If you don’t have a lot of hand strength, it may be difficult to operate. Look at the size of the CO2 bottles we used. They’re a bit heavy, especially when you consider you have to hold them upside down, by the nozzle end — it can be difficult to balance. Furthermore, you have to push the tank nozzle into the CoolFire’s port — that takes some oomph to do. Most of the event participants had no problem with any of this. However, as luck had it, a participant on the end of the line next to where I was stationed just didn’t have the hand strength to hold and depress/insert the canister, so I had to refill her CoolFire throughout the event.

There are only so many shots, and each subsequent shot is a little weaker than the prior shot. This is just the nature of the beast. The dropoff isn’t huge – you can get through “a magazine’s worth of shots” before things start to feel too weak to continue. But it’s still there. And if you want to use the laser? You have to unscrew it, recharge, then reattach the laser – cumbersome. CoolFire does sell an adapter that has not only a built-in laser but then a side fill-port AND extra capacity for like 50 more shots. That’s great, but adds to cost (tho you can always buy the attachment later) and will make the gun longer and a little more front-heavy. I didn’t get a chance to try out that attachment so I don’t know how it affects handling (tho I’m sure it affects holstering and drawing due to the increased length and bulk).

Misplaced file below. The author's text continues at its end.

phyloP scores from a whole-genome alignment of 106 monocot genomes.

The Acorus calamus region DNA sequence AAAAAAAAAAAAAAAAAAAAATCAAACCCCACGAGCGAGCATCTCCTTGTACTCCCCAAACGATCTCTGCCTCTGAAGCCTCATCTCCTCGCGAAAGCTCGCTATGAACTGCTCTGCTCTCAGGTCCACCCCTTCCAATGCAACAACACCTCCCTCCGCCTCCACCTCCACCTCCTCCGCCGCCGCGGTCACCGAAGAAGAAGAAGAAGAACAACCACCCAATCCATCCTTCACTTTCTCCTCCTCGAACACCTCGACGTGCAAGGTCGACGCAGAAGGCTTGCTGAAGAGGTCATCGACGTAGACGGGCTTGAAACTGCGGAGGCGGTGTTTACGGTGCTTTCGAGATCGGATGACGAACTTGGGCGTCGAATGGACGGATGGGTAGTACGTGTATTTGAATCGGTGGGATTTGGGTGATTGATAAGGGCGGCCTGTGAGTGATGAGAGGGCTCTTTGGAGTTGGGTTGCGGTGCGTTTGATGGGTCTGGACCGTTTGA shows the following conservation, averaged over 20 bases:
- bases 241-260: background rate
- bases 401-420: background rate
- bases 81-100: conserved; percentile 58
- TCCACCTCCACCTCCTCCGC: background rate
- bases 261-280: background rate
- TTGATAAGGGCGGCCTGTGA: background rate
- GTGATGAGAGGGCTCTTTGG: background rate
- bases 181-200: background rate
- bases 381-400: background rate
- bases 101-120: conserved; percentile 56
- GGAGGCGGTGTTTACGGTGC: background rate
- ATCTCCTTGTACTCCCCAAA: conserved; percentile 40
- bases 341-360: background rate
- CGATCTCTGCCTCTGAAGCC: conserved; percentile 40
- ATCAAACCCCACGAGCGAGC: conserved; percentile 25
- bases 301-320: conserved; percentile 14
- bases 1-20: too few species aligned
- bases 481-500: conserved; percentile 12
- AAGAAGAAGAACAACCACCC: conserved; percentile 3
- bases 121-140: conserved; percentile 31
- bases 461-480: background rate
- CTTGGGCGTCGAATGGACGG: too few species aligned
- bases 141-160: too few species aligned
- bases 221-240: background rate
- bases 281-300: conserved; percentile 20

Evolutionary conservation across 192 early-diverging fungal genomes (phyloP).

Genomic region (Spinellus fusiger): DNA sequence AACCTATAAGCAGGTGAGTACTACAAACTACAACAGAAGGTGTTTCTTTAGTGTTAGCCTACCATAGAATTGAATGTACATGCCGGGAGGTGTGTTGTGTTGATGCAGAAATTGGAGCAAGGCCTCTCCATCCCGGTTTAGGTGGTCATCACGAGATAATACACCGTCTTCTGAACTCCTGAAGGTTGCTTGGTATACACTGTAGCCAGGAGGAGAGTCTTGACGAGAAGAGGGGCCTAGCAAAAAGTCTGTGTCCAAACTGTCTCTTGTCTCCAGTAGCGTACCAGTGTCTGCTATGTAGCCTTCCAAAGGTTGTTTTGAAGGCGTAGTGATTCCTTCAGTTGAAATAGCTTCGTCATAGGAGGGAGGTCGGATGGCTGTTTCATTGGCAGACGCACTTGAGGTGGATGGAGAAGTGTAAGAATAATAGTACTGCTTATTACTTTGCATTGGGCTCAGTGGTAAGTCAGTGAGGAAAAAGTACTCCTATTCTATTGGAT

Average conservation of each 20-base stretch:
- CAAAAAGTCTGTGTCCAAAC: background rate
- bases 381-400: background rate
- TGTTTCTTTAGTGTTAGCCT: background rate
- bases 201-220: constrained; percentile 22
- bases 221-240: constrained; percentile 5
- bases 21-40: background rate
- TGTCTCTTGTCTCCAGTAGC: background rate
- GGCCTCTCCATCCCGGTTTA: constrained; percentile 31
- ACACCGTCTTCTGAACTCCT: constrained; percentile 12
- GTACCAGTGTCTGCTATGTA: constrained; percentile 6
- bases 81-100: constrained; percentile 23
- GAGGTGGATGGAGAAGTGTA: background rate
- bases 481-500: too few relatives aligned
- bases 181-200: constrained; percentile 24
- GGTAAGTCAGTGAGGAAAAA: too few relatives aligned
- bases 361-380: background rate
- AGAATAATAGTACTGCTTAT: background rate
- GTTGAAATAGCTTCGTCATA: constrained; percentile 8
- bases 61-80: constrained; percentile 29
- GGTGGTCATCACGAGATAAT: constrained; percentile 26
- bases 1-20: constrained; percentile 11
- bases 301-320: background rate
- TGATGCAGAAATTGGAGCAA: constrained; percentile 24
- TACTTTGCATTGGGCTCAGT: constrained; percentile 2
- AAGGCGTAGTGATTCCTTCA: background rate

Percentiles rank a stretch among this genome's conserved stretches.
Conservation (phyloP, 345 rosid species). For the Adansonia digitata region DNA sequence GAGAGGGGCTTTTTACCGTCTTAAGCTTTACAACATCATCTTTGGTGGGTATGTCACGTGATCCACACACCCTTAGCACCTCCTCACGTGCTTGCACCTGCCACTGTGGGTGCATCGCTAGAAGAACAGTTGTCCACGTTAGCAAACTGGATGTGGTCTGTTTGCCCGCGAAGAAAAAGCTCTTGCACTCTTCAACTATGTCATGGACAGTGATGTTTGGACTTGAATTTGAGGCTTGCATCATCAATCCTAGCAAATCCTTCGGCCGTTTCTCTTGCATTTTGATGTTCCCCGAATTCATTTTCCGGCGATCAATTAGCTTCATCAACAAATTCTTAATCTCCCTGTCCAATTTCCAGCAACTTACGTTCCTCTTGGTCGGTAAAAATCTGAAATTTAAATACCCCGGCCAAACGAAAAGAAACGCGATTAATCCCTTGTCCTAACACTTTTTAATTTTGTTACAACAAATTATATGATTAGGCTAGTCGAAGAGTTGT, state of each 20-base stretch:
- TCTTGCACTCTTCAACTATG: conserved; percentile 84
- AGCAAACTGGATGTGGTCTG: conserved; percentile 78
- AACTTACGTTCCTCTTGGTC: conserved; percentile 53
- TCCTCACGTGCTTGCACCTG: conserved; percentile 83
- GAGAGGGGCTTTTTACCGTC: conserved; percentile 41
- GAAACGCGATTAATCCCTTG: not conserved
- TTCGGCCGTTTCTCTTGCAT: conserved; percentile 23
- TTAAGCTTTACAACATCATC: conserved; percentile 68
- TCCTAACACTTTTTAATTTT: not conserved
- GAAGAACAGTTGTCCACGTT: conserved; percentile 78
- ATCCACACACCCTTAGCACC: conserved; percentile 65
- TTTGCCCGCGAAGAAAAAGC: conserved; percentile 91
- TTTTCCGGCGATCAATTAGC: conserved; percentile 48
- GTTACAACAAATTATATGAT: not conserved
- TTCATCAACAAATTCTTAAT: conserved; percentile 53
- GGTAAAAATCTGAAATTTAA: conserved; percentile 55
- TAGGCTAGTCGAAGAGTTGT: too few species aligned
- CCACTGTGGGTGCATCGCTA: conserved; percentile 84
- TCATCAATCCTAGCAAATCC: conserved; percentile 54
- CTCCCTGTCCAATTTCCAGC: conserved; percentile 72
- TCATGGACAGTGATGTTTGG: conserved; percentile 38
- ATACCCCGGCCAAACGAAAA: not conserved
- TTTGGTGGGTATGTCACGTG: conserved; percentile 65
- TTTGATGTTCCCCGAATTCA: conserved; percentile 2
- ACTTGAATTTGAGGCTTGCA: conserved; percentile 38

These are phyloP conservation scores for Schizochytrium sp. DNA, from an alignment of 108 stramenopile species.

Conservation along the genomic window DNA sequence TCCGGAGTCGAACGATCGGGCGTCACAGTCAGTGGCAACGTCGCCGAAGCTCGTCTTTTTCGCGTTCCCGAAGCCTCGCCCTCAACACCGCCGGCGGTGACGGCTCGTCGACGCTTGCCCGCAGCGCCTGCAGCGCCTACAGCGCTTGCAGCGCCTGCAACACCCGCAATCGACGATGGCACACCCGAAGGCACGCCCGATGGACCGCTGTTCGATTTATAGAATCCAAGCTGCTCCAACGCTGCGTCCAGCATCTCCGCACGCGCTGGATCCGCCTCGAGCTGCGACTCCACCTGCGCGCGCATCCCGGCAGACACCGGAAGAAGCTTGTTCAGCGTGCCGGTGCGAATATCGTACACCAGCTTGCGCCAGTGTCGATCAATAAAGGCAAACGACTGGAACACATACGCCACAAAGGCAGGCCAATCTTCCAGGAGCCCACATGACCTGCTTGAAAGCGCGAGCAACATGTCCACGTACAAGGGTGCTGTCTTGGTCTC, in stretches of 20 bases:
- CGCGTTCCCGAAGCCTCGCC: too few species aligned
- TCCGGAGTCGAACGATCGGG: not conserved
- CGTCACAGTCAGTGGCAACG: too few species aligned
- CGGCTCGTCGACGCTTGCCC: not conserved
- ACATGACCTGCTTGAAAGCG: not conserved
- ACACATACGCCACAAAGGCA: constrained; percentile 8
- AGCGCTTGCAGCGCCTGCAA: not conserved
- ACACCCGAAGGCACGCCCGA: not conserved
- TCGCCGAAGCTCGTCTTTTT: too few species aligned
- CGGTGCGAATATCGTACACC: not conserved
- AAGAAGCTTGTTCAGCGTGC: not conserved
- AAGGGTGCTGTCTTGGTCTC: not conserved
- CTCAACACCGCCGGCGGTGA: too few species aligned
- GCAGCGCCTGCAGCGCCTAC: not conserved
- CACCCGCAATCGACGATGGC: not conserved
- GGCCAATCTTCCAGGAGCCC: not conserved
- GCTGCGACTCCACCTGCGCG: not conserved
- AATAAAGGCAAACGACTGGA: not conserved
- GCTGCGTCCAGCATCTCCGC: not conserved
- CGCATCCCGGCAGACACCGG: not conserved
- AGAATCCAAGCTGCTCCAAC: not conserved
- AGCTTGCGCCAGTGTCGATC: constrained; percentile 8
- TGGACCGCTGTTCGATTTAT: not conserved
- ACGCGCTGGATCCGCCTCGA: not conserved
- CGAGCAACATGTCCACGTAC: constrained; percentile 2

The up-front cost. It’s a lot of money to dish out up front. But Karl’s write-up provides a break-down of how that cost actually pans out vs. live fire. When you look at the cost over the long-term, there’s net savings – but it still doesn’t take away the up front sticker shock that many people initially feel.

Aside: PPQ

I didn’t get to spend a LOT of time working with a PPQ. They have shown up in classes, they’ve always worked fine. After the event was over, I spent a little time shooting one. I’ve dry fired the trigger before and found it quite nice for a factory trigger, and live firing was consistent with prior experience. I personally find the gun’s profile a little large for my tastes, but it was comfortable in the hand (I know a lot of people find this an important quality…), easy to get to and work the controls, nice factory trigger, and shot well. Didn’t like the 3-dot sights, but if it were my own gun I’d be changing them to Dawson Precision sights anyways. We also had to disassemble and reassemble the guns to work with the CoolFire; that was very easy to handle (tho the require pressing the trigger) and I was surprised at the plastic guide rod. Still, seemed a decent pistol in the short period I spent with it.


I can’t say the CoolFire will make you a better shooter. I can’t say that CoolFire is a worthwhile and cost-effective training aid for you. I think the results of the beta-test event are encouraging, and I think Karl provides a good and reasonable analysis of the event and the product. I do hope a more full-blown study happens.

Me? Most of the other dry fire training aids have been curious, but not motivated me enough to plunk down my own money for. But after this event, I’m giving serious thought to the CoolFire. I’d at least like an opportunity to spend more time with it.